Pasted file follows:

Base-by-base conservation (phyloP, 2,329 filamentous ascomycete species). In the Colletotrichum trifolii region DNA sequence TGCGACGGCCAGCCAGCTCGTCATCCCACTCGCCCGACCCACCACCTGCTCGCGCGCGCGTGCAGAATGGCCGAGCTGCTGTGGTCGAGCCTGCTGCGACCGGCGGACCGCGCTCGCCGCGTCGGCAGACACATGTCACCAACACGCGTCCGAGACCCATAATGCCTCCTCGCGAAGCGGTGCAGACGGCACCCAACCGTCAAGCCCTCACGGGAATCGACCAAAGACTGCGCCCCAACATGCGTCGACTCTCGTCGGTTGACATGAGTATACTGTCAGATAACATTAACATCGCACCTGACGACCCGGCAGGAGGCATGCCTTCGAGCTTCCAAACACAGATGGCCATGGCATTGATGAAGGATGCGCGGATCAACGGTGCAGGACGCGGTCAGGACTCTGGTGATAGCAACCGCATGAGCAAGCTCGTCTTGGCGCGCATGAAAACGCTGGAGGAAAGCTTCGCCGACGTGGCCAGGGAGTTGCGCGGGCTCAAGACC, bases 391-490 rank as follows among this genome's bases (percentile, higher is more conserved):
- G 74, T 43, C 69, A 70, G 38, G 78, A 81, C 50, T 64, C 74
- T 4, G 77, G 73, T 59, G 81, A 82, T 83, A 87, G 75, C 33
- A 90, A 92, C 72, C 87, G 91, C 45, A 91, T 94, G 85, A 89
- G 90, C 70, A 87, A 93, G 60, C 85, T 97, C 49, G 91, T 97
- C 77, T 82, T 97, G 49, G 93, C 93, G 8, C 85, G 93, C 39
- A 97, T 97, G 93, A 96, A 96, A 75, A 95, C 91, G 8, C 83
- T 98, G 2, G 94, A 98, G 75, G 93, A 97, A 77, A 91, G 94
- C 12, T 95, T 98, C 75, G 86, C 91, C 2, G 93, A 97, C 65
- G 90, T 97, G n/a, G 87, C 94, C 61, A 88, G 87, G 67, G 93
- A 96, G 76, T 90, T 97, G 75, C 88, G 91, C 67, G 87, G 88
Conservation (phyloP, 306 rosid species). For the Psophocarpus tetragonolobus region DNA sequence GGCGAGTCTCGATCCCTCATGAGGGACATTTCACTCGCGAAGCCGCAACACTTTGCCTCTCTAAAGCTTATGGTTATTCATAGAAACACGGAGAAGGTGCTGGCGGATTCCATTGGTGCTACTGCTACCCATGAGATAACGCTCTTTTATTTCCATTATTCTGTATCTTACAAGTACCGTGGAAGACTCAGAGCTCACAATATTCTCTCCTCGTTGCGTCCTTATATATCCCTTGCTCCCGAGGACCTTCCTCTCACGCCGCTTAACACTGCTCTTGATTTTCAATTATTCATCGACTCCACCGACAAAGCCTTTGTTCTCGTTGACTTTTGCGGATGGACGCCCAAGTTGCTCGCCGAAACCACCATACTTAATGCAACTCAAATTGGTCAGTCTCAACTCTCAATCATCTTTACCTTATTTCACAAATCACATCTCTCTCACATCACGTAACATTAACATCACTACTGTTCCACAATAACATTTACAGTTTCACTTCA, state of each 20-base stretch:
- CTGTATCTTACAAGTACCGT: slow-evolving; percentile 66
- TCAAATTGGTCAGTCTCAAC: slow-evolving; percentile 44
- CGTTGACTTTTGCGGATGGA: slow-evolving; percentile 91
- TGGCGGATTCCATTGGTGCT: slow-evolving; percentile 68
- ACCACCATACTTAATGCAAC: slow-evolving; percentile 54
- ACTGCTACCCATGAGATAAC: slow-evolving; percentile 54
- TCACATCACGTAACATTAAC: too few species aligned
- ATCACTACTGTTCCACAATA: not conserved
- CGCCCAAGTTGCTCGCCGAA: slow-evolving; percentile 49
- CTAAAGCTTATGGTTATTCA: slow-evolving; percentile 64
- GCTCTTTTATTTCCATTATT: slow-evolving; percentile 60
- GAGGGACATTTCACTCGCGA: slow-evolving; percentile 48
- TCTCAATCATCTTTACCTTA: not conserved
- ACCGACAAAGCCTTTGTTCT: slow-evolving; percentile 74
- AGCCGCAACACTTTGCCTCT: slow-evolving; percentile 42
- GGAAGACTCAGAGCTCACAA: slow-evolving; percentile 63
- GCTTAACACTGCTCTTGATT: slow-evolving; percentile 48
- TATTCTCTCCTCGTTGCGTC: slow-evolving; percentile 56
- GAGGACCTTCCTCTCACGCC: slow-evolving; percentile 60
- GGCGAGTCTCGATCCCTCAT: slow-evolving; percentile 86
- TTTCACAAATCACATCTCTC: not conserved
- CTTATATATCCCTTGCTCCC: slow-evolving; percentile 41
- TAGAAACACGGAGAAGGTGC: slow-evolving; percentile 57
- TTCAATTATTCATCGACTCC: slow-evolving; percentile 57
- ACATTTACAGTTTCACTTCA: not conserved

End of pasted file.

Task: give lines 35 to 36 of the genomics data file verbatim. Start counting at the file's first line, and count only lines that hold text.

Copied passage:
- TAGAAACACGGAGAAGGTGC: slow-evolving; percentile 57
- TTCAATTATTCATCGACTCC: slow-evolving; percentile 57